Quick personal update: I've written two painfully (on the hands) lengthy blog post drafts over the last couple months to try and update about what's happened over the summer, but I ended up not posting them because they're a mess I don't even know how to really talk about it all. Long story short, the internist who was so validating and full of ideas during my intake at the start of the summer totally reneged on all the help he offered when I went for my follow up in September. It seems as if he talked to some of the other doctors I've seen, and they talked him out of trying. [Insert lengthy diatribe about prejudice towards complex patients and sick women, and confirmation bias.] If I wasn't so worn down and jaded already, it would have crushed me, but this shit never surprises me anymore.
My GP who we found in the spring when our old one left is turning out to be awesome and is really working to help me make progress with trying to get a diagnosis. The validation and support she's lent have been nothing short of a small miracle. And while I'm still not sure what the new rheumatologist thinks, he's continuing to run a couple more tests and bringing me in for frequent follow ups, so I'm trying to have faith he might figure things out. Both of them seem fantastic, and my GP definitely thinks I have a real deal, potentially treatable condition. While the years long endless medical purgatory continues, I'm still trying to stay optimistic that eventually there may be a breakthrough... Anyway, onto a recent discovery that necessitates sharing!
Last week, a documentary aired on the CBC called Sickboy. It's about these guys out east who are best friends, one of whom has cystic fibrosis, and they do a podcast of the same name. The doc and the podcast are both not about health conditions, but what life with illness is like. And they leave NOTHING unsaid - they really get into all the stuff you normally don't talk about and it is the most comforting thing I've come across in ages. I don't know how I missed out on the podcast this long, as it's been running for quite a while now, but I've been enjoying listening to old episodes and getting acquainted.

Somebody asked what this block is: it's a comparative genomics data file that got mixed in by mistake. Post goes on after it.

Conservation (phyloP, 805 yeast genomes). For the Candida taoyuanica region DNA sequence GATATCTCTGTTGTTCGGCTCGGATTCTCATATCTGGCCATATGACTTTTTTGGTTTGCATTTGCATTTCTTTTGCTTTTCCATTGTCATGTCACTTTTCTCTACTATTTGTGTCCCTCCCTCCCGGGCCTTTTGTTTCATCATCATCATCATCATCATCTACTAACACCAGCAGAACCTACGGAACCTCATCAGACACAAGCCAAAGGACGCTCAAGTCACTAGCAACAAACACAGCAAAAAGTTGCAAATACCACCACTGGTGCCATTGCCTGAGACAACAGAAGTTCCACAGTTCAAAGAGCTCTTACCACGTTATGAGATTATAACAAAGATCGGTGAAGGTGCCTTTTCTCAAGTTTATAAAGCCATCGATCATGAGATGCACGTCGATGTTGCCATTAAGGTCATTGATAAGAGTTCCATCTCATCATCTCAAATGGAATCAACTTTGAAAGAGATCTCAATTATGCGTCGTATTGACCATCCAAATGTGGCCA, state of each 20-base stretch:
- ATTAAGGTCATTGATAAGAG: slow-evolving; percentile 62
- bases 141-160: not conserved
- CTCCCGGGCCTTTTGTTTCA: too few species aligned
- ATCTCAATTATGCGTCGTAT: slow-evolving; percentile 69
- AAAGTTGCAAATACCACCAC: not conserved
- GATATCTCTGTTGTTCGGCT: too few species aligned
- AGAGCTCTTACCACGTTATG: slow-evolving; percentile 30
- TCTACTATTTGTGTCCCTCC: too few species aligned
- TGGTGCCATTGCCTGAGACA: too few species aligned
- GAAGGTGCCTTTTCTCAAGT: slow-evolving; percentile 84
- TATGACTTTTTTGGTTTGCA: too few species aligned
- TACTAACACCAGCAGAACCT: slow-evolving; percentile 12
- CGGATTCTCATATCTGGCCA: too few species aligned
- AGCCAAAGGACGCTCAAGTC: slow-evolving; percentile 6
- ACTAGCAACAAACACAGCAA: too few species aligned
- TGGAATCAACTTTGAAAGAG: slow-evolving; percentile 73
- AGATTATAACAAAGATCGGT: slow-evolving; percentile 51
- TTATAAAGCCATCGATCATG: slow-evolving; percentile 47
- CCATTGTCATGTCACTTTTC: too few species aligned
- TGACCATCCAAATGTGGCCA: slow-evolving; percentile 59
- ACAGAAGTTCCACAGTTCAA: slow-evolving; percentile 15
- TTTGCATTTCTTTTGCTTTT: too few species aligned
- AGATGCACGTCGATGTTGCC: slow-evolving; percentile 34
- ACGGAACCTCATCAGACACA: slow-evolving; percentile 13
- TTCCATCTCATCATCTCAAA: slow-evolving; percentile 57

First some links, and then some thoughts.
- Sickboy website
- Sickboy podcast on iTunes
- Sickboy doc on CBC (only viewable in Canada)
- Sickboy doc on YouTube (viewable internationally - heck why don't I embed that right now!)
While their style might not be everyone's cup of tea (and it's hard for me to get on board with the whole "laughing at illness takes away its power" thing), the overall message and what they're doing is fantastic and so needed. Normalizing illness, and talking openly about illness, including terminal illness, is the biggest way to stop isolating sick people. And that is desperately needed. One thing I especially appreciate is how they've taken different types of illness out of their separate silos - chronic illness, disability, terminal illness - it's all about being sick and the impact that has on our lives and those around us.
One aspect that was really hard for me to watch was actually the extreme solidarity and support that the two healthy guys, Brian and Taylor, have for Jeremie, the host with CF. His family is also really supportive and present in his life, but these guys are clearly his (chosen) brothers. I won't lie, it left me feeling really envious and brought up all the grief I feel around how abandoned I've been by nearly all the people who were major parts of my life before my illness got more severe. Sure, the loss of these relationships may not all be directly caused by my illness, but it sure was a strong indirect cause. When my "needs" took precedence over others' "wants", I became unable to people please and meet everyone's demands from me, and instead of understanding and supporting me, most of them just disappeared. And not before slinging some intense shit my way in the form of shaming, blaming, lashing out, and all manner of insults on top of injury. It was a HUGE wake up call about the kinds of relationships I had and some of the major patterns in my life (which I hope one day to be eloquent enough to share more about with you).